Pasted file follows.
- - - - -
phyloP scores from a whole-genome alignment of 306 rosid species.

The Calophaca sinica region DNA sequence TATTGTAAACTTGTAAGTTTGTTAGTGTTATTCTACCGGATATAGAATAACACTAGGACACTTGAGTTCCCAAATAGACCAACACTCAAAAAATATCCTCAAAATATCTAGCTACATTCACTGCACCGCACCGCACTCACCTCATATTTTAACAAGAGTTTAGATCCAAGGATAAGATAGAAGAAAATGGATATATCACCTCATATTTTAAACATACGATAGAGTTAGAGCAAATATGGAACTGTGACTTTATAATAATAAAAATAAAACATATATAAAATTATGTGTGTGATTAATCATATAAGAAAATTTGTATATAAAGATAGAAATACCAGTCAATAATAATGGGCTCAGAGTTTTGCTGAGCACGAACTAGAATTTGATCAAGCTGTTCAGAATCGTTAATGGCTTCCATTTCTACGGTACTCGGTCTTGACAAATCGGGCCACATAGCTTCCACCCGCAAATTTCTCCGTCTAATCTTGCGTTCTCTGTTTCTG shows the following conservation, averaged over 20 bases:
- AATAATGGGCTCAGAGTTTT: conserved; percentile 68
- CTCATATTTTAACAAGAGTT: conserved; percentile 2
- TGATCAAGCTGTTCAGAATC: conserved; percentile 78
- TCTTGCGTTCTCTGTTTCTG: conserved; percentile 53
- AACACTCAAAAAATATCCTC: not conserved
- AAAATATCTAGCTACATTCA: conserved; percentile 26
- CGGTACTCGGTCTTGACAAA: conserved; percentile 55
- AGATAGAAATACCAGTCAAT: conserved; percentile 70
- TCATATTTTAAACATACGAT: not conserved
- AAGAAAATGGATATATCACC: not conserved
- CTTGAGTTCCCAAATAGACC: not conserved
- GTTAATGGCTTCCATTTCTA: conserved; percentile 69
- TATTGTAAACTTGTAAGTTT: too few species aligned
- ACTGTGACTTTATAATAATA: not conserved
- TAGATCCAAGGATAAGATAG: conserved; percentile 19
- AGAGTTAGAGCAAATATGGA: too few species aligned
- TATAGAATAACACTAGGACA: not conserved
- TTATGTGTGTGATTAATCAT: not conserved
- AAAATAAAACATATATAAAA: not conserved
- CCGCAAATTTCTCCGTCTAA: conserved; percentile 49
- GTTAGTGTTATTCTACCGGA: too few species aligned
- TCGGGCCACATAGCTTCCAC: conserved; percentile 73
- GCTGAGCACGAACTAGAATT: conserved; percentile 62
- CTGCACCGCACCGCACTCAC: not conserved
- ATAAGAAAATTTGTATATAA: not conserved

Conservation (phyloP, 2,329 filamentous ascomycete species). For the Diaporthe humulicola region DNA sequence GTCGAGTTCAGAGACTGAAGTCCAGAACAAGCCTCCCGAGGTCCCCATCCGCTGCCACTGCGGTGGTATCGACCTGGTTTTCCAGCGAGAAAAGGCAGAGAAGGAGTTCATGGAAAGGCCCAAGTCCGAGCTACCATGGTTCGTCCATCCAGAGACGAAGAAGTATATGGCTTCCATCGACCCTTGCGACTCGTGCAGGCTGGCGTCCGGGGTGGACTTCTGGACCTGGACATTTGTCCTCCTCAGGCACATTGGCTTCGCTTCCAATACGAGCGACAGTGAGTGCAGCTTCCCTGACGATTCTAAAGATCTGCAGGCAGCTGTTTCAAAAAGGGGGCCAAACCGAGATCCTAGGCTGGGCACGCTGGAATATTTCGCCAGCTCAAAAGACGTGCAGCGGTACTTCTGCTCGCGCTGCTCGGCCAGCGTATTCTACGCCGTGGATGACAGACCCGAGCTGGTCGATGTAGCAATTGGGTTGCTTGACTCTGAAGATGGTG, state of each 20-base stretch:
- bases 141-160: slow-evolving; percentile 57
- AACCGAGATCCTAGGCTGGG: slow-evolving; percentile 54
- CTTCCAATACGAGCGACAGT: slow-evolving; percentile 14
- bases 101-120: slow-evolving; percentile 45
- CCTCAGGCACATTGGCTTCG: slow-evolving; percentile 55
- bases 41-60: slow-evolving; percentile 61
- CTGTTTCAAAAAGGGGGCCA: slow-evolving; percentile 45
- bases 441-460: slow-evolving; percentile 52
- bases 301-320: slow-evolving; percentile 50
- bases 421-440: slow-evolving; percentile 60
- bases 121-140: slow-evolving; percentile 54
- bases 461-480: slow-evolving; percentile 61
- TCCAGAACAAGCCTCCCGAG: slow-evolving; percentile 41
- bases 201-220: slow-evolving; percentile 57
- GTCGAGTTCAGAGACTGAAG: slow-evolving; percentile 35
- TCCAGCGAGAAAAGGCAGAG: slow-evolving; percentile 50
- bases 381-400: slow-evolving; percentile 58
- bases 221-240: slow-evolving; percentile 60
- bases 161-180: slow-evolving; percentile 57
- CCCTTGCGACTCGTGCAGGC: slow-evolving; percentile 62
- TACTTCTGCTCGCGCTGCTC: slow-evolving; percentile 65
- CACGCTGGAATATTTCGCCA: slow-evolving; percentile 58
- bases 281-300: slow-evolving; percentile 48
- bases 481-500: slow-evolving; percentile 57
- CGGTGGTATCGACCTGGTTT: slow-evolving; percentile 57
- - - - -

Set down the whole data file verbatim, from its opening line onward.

phyloP scores from a whole-genome alignment of 306 rosid species.

The Calophaca sinica region DNA sequence TATTGTAAACTTGTAAGTTTGTTAGTGTTATTCTACCGGATATAGAATAACACTAGGACACTTGAGTTCCCAAATAGACCAACACTCAAAAAATATCCTCAAAATATCTAGCTACATTCACTGCACCGCACCGCACTCACCTCATATTTTAACAAGAGTTTAGATCCAAGGATAAGATAGAAGAAAATGGATATATCACCTCATATTTTAAACATACGATAGAGTTAGAGCAAATATGGAACTGTGACTTTATAATAATAAAAATAAAACATATATAAAATTATGTGTGTGATTAATCATATAAGAAAATTTGTATATAAAGATAGAAATACCAGTCAATAATAATGGGCTCAGAGTTTTGCTGAGCACGAACTAGAATTTGATCAAGCTGTTCAGAATCGTTAATGGCTTCCATTTCTACGGTACTCGGTCTTGACAAATCGGGCCACATAGCTTCCACCCGCAAATTTCTCCGTCTAATCTTGCGTTCTCTGTTTCTG shows the following conservation, averaged over 20 bases:
- AATAATGGGCTCAGAGTTTT: conserved; percentile 68
- CTCATATTTTAACAAGAGTT: conserved; percentile 2
- TGATCAAGCTGTTCAGAATC: conserved; percentile 78
- TCTTGCGTTCTCTGTTTCTG: conserved; percentile 53
- AACACTCAAAAAATATCCTC: not conserved
- AAAATATCTAGCTACATTCA: conserved; percentile 26
- CGGTACTCGGTCTTGACAAA: conserved; percentile 55
- AGATAGAAATACCAGTCAAT: conserved; percentile 70
- TCATATTTTAAACATACGAT: not conserved
- AAGAAAATGGATATATCACC: not conserved
- CTTGAGTTCCCAAATAGACC: not conserved
- GTTAATGGCTTCCATTTCTA: conserved; percentile 69
- TATTGTAAACTTGTAAGTTT: too few species aligned
- ACTGTGACTTTATAATAATA: not conserved
- TAGATCCAAGGATAAGATAG: conserved; percentile 19
- AGAGTTAGAGCAAATATGGA: too few species aligned
- TATAGAATAACACTAGGACA: not conserved
- TTATGTGTGTGATTAATCAT: not conserved
- AAAATAAAACATATATAAAA: not conserved
- CCGCAAATTTCTCCGTCTAA: conserved; percentile 49
- GTTAGTGTTATTCTACCGGA: too few species aligned
- TCGGGCCACATAGCTTCCAC: conserved; percentile 73
- GCTGAGCACGAACTAGAATT: conserved; percentile 62
- CTGCACCGCACCGCACTCAC: not conserved
- ATAAGAAAATTTGTATATAA: not conserved

Conservation (phyloP, 2,329 filamentous ascomycete species). For the Diaporthe humulicola region DNA sequence GTCGAGTTCAGAGACTGAAGTCCAGAACAAGCCTCCCGAGGTCCCCATCCGCTGCCACTGCGGTGGTATCGACCTGGTTTTCCAGCGAGAAAAGGCAGAGAAGGAGTTCATGGAAAGGCCCAAGTCCGAGCTACCATGGTTCGTCCATCCAGAGACGAAGAAGTATATGGCTTCCATCGACCCTTGCGACTCGTGCAGGCTGGCGTCCGGGGTGGACTTCTGGACCTGGACATTTGTCCTCCTCAGGCACATTGGCTTCGCTTCCAATACGAGCGACAGTGAGTGCAGCTTCCCTGACGATTCTAAAGATCTGCAGGCAGCTGTTTCAAAAAGGGGGCCAAACCGAGATCCTAGGCTGGGCACGCTGGAATATTTCGCCAGCTCAAAAGACGTGCAGCGGTACTTCTGCTCGCGCTGCTCGGCCAGCGTATTCTACGCCGTGGATGACAGACCCGAGCTGGTCGATGTAGCAATTGGGTTGCTTGACTCTGAAGATGGTG, state of each 20-base stretch:
- bases 141-160: slow-evolving; percentile 57
- AACCGAGATCCTAGGCTGGG: slow-evolving; percentile 54
- CTTCCAATACGAGCGACAGT: slow-evolving; percentile 14
- bases 101-120: slow-evolving; percentile 45
- CCTCAGGCACATTGGCTTCG: slow-evolving; percentile 55
- bases 41-60: slow-evolving; percentile 61
- CTGTTTCAAAAAGGGGGCCA: slow-evolving; percentile 45
- bases 441-460: slow-evolving; percentile 52
- bases 301-320: slow-evolving; percentile 50
- bases 421-440: slow-evolving; percentile 60
- bases 121-140: slow-evolving; percentile 54
- bases 461-480: slow-evolving; percentile 61
- TCCAGAACAAGCCTCCCGAG: slow-evolving; percentile 41
- bases 201-220: slow-evolving; percentile 57
- GTCGAGTTCAGAGACTGAAG: slow-evolving; percentile 35
- TCCAGCGAGAAAAGGCAGAG: slow-evolving; percentile 50
- bases 381-400: slow-evolving; percentile 58
- bases 221-240: slow-evolving; percentile 60
- bases 161-180: slow-evolving; percentile 57
- CCCTTGCGACTCGTGCAGGC: slow-evolving; percentile 62
- TACTTCTGCTCGCGCTGCTC: slow-evolving; percentile 65
- CACGCTGGAATATTTCGCCA: slow-evolving; percentile 58
- bases 281-300: slow-evolving; percentile 48
- bases 481-500: slow-evolving; percentile 57
- CGGTGGTATCGACCTGGTTT: slow-evolving; percentile 57